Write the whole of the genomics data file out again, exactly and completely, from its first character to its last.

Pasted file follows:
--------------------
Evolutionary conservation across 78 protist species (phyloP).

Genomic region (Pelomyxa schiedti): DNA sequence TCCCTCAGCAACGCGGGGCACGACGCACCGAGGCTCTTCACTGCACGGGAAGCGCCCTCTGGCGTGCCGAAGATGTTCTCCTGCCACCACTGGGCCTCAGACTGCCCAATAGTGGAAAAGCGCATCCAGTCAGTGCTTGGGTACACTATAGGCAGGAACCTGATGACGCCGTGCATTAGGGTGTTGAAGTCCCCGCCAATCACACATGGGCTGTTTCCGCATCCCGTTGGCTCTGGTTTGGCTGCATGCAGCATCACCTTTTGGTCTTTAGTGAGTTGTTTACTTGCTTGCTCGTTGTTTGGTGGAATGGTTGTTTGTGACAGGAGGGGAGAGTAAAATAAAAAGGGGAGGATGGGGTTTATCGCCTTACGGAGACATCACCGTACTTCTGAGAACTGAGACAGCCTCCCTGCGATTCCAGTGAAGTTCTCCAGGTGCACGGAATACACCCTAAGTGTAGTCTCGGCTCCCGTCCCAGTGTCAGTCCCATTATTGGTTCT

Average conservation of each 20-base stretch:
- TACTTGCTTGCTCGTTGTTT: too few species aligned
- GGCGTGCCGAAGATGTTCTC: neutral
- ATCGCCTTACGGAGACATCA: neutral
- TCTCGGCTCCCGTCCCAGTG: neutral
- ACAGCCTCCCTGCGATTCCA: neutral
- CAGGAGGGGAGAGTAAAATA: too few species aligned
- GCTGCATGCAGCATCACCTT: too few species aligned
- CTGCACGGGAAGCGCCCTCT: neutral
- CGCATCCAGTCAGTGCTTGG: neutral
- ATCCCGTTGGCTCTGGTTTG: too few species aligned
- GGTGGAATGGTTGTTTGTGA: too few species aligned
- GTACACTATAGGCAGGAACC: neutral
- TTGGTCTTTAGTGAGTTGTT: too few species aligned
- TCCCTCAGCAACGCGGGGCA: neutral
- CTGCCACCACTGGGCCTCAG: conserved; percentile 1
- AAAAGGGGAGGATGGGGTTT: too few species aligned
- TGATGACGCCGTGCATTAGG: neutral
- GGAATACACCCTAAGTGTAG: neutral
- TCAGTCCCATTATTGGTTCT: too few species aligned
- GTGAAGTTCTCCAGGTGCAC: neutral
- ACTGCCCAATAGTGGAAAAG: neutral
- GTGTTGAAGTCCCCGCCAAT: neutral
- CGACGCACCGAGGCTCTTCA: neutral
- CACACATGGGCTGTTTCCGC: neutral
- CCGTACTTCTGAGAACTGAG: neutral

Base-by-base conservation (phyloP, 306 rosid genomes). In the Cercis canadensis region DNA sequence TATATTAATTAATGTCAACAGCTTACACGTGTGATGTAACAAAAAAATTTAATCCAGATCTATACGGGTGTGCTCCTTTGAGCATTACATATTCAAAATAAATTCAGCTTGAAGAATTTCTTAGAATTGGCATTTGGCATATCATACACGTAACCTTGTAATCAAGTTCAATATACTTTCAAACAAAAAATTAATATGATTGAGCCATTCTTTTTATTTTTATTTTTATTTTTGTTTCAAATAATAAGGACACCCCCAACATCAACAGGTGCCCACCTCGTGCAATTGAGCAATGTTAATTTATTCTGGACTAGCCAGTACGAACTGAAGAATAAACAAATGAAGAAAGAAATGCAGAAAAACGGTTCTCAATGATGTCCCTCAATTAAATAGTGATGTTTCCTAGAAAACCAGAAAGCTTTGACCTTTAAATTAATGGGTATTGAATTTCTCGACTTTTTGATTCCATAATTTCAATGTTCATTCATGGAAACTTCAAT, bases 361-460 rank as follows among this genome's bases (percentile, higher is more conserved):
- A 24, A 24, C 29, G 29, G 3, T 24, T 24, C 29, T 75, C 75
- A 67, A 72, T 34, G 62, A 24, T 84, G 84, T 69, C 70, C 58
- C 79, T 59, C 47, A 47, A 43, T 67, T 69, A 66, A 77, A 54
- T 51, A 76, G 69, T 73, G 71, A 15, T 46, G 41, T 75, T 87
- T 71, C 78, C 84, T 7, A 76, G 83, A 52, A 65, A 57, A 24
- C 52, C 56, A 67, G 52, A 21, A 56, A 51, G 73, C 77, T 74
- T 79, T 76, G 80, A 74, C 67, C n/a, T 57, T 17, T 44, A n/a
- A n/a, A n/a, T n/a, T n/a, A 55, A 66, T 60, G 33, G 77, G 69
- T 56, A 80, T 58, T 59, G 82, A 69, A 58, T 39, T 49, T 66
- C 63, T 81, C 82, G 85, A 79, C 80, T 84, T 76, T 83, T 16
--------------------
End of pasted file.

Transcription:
Evolutionary conservation across 78 protist species (phyloP).

Genomic region (Pelomyxa schiedti): DNA sequence TCCCTCAGCAACGCGGGGCACGACGCACCGAGGCTCTTCACTGCACGGGAAGCGCCCTCTGGCGTGCCGAAGATGTTCTCCTGCCACCACTGGGCCTCAGACTGCCCAATAGTGGAAAAGCGCATCCAGTCAGTGCTTGGGTACACTATAGGCAGGAACCTGATGACGCCGTGCATTAGGGTGTTGAAGTCCCCGCCAATCACACATGGGCTGTTTCCGCATCCCGTTGGCTCTGGTTTGGCTGCATGCAGCATCACCTTTTGGTCTTTAGTGAGTTGTTTACTTGCTTGCTCGTTGTTTGGTGGAATGGTTGTTTGTGACAGGAGGGGAGAGTAAAATAAAAAGGGGAGGATGGGGTTTATCGCCTTACGGAGACATCACCGTACTTCTGAGAACTGAGACAGCCTCCCTGCGATTCCAGTGAAGTTCTCCAGGTGCACGGAATACACCCTAAGTGTAGTCTCGGCTCCCGTCCCAGTGTCAGTCCCATTATTGGTTCT

Average conservation of each 20-base stretch:
- TACTTGCTTGCTCGTTGTTT: too few species aligned
- GGCGTGCCGAAGATGTTCTC: neutral
- ATCGCCTTACGGAGACATCA: neutral
- TCTCGGCTCCCGTCCCAGTG: neutral
- ACAGCCTCCCTGCGATTCCA: neutral
- CAGGAGGGGAGAGTAAAATA: too few species aligned
- GCTGCATGCAGCATCACCTT: too few species aligned
- CTGCACGGGAAGCGCCCTCT: neutral
- CGCATCCAGTCAGTGCTTGG: neutral
- ATCCCGTTGGCTCTGGTTTG: too few species aligned
- GGTGGAATGGTTGTTTGTGA: too few species aligned
- GTACACTATAGGCAGGAACC: neutral
- TTGGTCTTTAGTGAGTTGTT: too few species aligned
- TCCCTCAGCAACGCGGGGCA: neutral
- CTGCCACCACTGGGCCTCAG: conserved; percentile 1
- AAAAGGGGAGGATGGGGTTT: too few species aligned
- TGATGACGCCGTGCATTAGG: neutral
- GGAATACACCCTAAGTGTAG: neutral
- TCAGTCCCATTATTGGTTCT: too few species aligned
- GTGAAGTTCTCCAGGTGCAC: neutral
- ACTGCCCAATAGTGGAAAAG: neutral
- GTGTTGAAGTCCCCGCCAAT: neutral
- CGACGCACCGAGGCTCTTCA: neutral
- CACACATGGGCTGTTTCCGC: neutral
- CCGTACTTCTGAGAACTGAG: neutral

Base-by-base conservation (phyloP, 306 rosid genomes). In the Cercis canadensis region DNA sequence TATATTAATTAATGTCAACAGCTTACACGTGTGATGTAACAAAAAAATTTAATCCAGATCTATACGGGTGTGCTCCTTTGAGCATTACATATTCAAAATAAATTCAGCTTGAAGAATTTCTTAGAATTGGCATTTGGCATATCATACACGTAACCTTGTAATCAAGTTCAATATACTTTCAAACAAAAAATTAATATGATTGAGCCATTCTTTTTATTTTTATTTTTATTTTTGTTTCAAATAATAAGGACACCCCCAACATCAACAGGTGCCCACCTCGTGCAATTGAGCAATGTTAATTTATTCTGGACTAGCCAGTACGAACTGAAGAATAAACAAATGAAGAAAGAAATGCAGAAAAACGGTTCTCAATGATGTCCCTCAATTAAATAGTGATGTTTCCTAGAAAACCAGAAAGCTTTGACCTTTAAATTAATGGGTATTGAATTTCTCGACTTTTTGATTCCATAATTTCAATGTTCATTCATGGAAACTTCAAT, bases 361-460 rank as follows among this genome's bases (percentile, higher is more conserved):
- A 24, A 24, C 29, G 29, G 3, T 24, T 24, C 29, T 75, C 75
- A 67, A 72, T 34, G 62, A 24, T 84, G 84, T 69, C 70, C 58
- C 79, T 59, C 47, A 47, A 43, T 67, T 69, A 66, A 77, A 54
- T 51, A 76, G 69, T 73, G 71, A 15, T 46, G 41, T 75, T 87
- T 71, C 78, C 84, T 7, A 76, G 83, A 52, A 65, A 57, A 24
- C 52, C 56, A 67, G 52, A 21, A 56, A 51, G 73, C 77, T 74
- T 79, T 76, G 80, A 74, C 67, C n/a, T 57, T 17, T 44, A n/a
- A n/a, A n/a, T n/a, T n/a, A 55, A 66, T 60, G 33, G 77, G 69
- T 56, A 80, T 58, T 59, G 82, A 69, A 58, T 39, T 49, T 66
- C 63, T 81, C 82, G 85, A 79, C 80, T 84, T 76, T 83, T 16